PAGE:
[The Parl. or Const. Hist. 24 vols. 8vo, 1751–1762; Goodman's Court of James I; Clarendon's Hist. of Rebellion; Hacket's Life of Williams; Cal. State Papers Dom.; Hist. MSS. Comm. 4th Rep., Papers of Earl de la Warr; Doyle's Official Baronage; Gardiner's Hist. of Eng.]
friends and clasht the motion’ (Life of Laud, 123). Middlesex was released from the Tower on 28 May 1624, but was not pardoned until 8 April 1625 (Hist. MSS. Comm. 4th Rep. 288). In order to obtain his pardon Middlesex was obliged to write a letter of abject penitence and submission to Buckingham (5 Sept. 1624, State Papers, Dom.), and he complained in his letters that Chelsea House was forced from him like Naboth's vineyard, and 5,000l. in addition demanded (Hist. MSS. Comm. 4th Rep. 289). A year or two later, however, he had the satisfaction of seeing his great adversary attacked by parliament and his own merits acknowledged. In 1626, during the debates on Buckingham's impeachment, a member compared the sums received by the duke from the king with those reputed to have been received by Middlesex. Eliot replied that it might be true that Middlesex had received a large sum from the king, ‘but that it was true that Middlesex had merited well of the king and done him that service that few had ever done, but they could find no such matter in the duke’ (ib.) The belief that he had been hardly treated was very general. ‘I spake with few when it was recent that were contented with it, except the members of the house,’ writes Hacket (Life of Williams, 190). During the remainder of his life Middlesex lived in retirement. He was restored to his seat in the House of Lords 4 May 1640 (Doyle). King Charles, according to Goodman, had a great opinion of the wisdom of the Earl of Middlesex, and during the course of the Long parliament ‘did advise with him in some things’ (i. 327). On the outbreak of the war the earl, who was now nearly seventy, endeavoured to remain neutral. In his letters he complains of heavy and unjust taxation from the parliament. Copt Hall was searched for arms; another of his houses, Millcote, was burnt to the ground, and his countess was at one time imprisoned (correspondence in Hist. MSS. Comm. 4th Rep.) Cranfield died on 6 Aug. 1645. His widow survived him till 1670. He was succeeded by his son James (d. 1651), who took the side of the parliament, was imprisoned for acting against the army in 1647, and was one of the negotiators of the treaty of Newport in 1648. With the death of his second son, Lionel, third earl, in 1674, the title of Middlesex in the family of Cranfield became extinct.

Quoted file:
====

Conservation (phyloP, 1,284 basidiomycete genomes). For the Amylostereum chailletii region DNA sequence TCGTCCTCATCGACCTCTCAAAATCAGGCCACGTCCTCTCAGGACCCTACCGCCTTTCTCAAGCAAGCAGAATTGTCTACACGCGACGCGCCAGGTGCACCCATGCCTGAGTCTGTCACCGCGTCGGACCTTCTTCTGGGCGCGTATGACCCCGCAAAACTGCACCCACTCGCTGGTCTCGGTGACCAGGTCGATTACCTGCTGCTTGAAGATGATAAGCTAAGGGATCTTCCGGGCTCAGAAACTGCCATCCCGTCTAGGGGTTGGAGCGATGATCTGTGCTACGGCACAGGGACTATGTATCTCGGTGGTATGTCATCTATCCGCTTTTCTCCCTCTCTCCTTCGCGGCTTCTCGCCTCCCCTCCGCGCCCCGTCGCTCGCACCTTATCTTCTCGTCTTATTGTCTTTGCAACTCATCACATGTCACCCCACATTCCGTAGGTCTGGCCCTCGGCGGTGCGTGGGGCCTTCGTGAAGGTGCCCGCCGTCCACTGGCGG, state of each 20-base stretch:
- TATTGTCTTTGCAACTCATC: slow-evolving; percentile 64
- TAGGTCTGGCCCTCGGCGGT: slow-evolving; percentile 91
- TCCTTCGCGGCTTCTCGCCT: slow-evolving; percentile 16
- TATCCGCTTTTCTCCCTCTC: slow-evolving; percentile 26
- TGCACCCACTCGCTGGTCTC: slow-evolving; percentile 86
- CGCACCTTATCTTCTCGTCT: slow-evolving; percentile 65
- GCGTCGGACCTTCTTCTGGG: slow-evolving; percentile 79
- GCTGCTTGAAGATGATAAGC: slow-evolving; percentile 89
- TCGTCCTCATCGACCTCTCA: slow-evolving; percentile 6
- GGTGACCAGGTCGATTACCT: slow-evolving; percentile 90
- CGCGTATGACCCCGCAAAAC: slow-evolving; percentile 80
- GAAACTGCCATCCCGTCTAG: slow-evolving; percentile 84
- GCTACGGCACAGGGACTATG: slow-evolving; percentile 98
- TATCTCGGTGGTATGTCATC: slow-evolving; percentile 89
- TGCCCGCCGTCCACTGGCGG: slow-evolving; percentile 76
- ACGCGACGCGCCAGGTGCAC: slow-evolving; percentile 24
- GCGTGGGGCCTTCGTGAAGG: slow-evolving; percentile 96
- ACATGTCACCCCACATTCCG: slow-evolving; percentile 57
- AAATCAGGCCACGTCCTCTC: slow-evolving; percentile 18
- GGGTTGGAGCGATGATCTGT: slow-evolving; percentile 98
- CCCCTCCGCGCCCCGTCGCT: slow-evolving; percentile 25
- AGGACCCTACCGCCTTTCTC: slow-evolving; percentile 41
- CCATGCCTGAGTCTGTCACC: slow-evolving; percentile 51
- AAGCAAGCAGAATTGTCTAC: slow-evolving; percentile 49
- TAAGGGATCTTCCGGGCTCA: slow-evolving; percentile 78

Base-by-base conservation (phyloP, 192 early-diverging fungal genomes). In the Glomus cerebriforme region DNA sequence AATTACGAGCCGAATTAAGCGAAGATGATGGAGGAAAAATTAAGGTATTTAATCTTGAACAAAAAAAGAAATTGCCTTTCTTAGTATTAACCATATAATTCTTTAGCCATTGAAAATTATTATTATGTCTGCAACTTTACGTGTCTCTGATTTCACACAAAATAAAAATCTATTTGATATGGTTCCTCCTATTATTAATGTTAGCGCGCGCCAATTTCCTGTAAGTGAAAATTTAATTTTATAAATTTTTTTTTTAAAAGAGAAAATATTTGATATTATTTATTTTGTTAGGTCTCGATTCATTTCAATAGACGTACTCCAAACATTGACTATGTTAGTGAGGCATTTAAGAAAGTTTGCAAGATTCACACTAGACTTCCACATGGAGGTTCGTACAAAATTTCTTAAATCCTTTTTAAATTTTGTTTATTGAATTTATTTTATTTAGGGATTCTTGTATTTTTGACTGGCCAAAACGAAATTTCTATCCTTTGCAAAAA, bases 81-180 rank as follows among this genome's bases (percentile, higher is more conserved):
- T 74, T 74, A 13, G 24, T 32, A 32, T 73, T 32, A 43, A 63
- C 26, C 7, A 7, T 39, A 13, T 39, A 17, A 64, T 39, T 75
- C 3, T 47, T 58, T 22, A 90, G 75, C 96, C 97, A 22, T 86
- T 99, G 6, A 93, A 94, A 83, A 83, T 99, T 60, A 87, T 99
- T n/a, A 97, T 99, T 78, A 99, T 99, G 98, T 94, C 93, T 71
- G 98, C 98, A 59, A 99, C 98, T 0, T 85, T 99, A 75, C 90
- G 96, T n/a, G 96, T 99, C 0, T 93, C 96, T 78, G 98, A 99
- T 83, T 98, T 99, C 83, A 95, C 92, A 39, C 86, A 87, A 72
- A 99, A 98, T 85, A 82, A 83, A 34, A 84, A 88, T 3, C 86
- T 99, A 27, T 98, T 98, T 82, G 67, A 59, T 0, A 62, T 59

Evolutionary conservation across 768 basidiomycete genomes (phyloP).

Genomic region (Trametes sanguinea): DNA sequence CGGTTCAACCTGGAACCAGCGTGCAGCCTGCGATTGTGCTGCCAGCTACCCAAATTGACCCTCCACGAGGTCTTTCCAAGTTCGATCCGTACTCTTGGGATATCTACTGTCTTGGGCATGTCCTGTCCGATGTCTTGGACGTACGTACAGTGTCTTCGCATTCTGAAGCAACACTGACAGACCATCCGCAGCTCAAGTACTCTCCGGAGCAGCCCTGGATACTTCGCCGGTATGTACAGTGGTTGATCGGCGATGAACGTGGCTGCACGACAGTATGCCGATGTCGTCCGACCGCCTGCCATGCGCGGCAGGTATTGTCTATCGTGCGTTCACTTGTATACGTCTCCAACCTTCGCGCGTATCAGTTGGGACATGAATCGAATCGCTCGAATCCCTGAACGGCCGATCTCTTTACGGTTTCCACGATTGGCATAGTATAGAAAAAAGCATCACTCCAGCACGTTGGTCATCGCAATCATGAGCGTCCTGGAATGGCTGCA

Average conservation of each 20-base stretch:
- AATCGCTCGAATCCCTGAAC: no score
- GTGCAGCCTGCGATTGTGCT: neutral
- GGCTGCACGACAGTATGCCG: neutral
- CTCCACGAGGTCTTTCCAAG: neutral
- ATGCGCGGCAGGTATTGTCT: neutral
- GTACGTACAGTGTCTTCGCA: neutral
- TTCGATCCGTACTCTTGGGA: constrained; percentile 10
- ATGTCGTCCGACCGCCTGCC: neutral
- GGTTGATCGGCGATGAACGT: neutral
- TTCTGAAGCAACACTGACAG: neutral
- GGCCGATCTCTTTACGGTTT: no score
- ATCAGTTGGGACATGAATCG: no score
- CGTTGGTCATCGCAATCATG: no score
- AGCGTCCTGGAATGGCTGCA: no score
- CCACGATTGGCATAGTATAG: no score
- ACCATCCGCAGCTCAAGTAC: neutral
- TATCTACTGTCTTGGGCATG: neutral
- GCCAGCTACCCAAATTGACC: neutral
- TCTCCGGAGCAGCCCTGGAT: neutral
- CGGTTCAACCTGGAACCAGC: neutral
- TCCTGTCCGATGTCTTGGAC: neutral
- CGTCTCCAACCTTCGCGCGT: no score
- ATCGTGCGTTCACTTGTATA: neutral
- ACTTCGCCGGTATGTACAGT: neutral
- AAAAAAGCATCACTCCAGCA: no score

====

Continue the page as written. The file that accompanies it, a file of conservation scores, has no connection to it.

CRANFORD, JAMES (1592?–1657), presbyterian divine, son of James Cranford, master of the free school of Coventry and Dugdale's first instructor, was born at Coventry about 1592. He entered Balliol College, Oxford, in 1617, and proceeded B.A. 17 Oct. 1621, and M.A. 20 June 1624. He took holy orders; became rector of Brookhall or Brockhole,Northamptonshire, and on 16 Jan.1642-3 rector of St. Christopher, London. 'He was a painful preacher,' writes Wood, 'of the doctrine he professed (being a zealous presbyterian), an exact linguist, well acquainted with the fathers, not unknown to the schoolmen, and familiar with the modern divines.' Under the Commonwealth he was a licenser for the press, and prefixed many epistles to the books which he allowed to go to the press. Early in 1652 he held two disputations at the house of Mr. William Webb in Bartholomew Lane, with Dr. Peter Chamberlen, on the questions: '1. Whether or no a private person may preach without ordination? 2. Whether or no the presbyterian ministers be not the true ministers of the gospel?' Cranford argued in the negative on the first question, and in the affirmative on the second. A full and interesting report of the debate was published 8 June 1652. He died 27 April 1657, and was buried in the church of St. Christopher. A son, James Cranford, was also in holy orders and succeeded his father in the living of St. Christopher, but died in August 1660. Three other sons, Joseph, Samuel, and Nathanael, entered Merchant Taylors' School in June 1644 (Robinson, Register, i. 161). The elder Cranford wrote: 1. 'Confutation of the Anabaptists,' London, n. d. 2. 'Expositions on the Prophecies of Daniel,' London, 1644. 3. 'Haereseomachia, or the Mischief which Heresies do,' London, 1646, a sermon preached before the lord mayor 1 Feb. 1645-6, to which a fierce reply was issued in broadsheet form, under the title of 'The Clearing of Master Cranford's Text' (8 May 1646). Cranford also contributed a preface to the 'Tears of Ireland,' 1642, the whole of which is usually attributed to him. It is an appalling, although clearly exaggerated, account of the cruelties inflicted on the protestants in Ireland in the rebellion of 1641, and is illustrated with terribly vivid engravings. Prefatory epistles by Cranford appear in Richard Stock's 'Stock of Divine Knowledge ' (addressed to Lady Anne Yelverton), London, 1641; in Edwards's 'Gangraena,' pt. i. and pt. ii. London, 1646; Christopher Lover's 'The Soul's Cordiall,' 1652; and in B. Woodbridge's 'Sermons on Justification,' 1652. In 1653 the last contribution was severely criticised by W. Eyre in his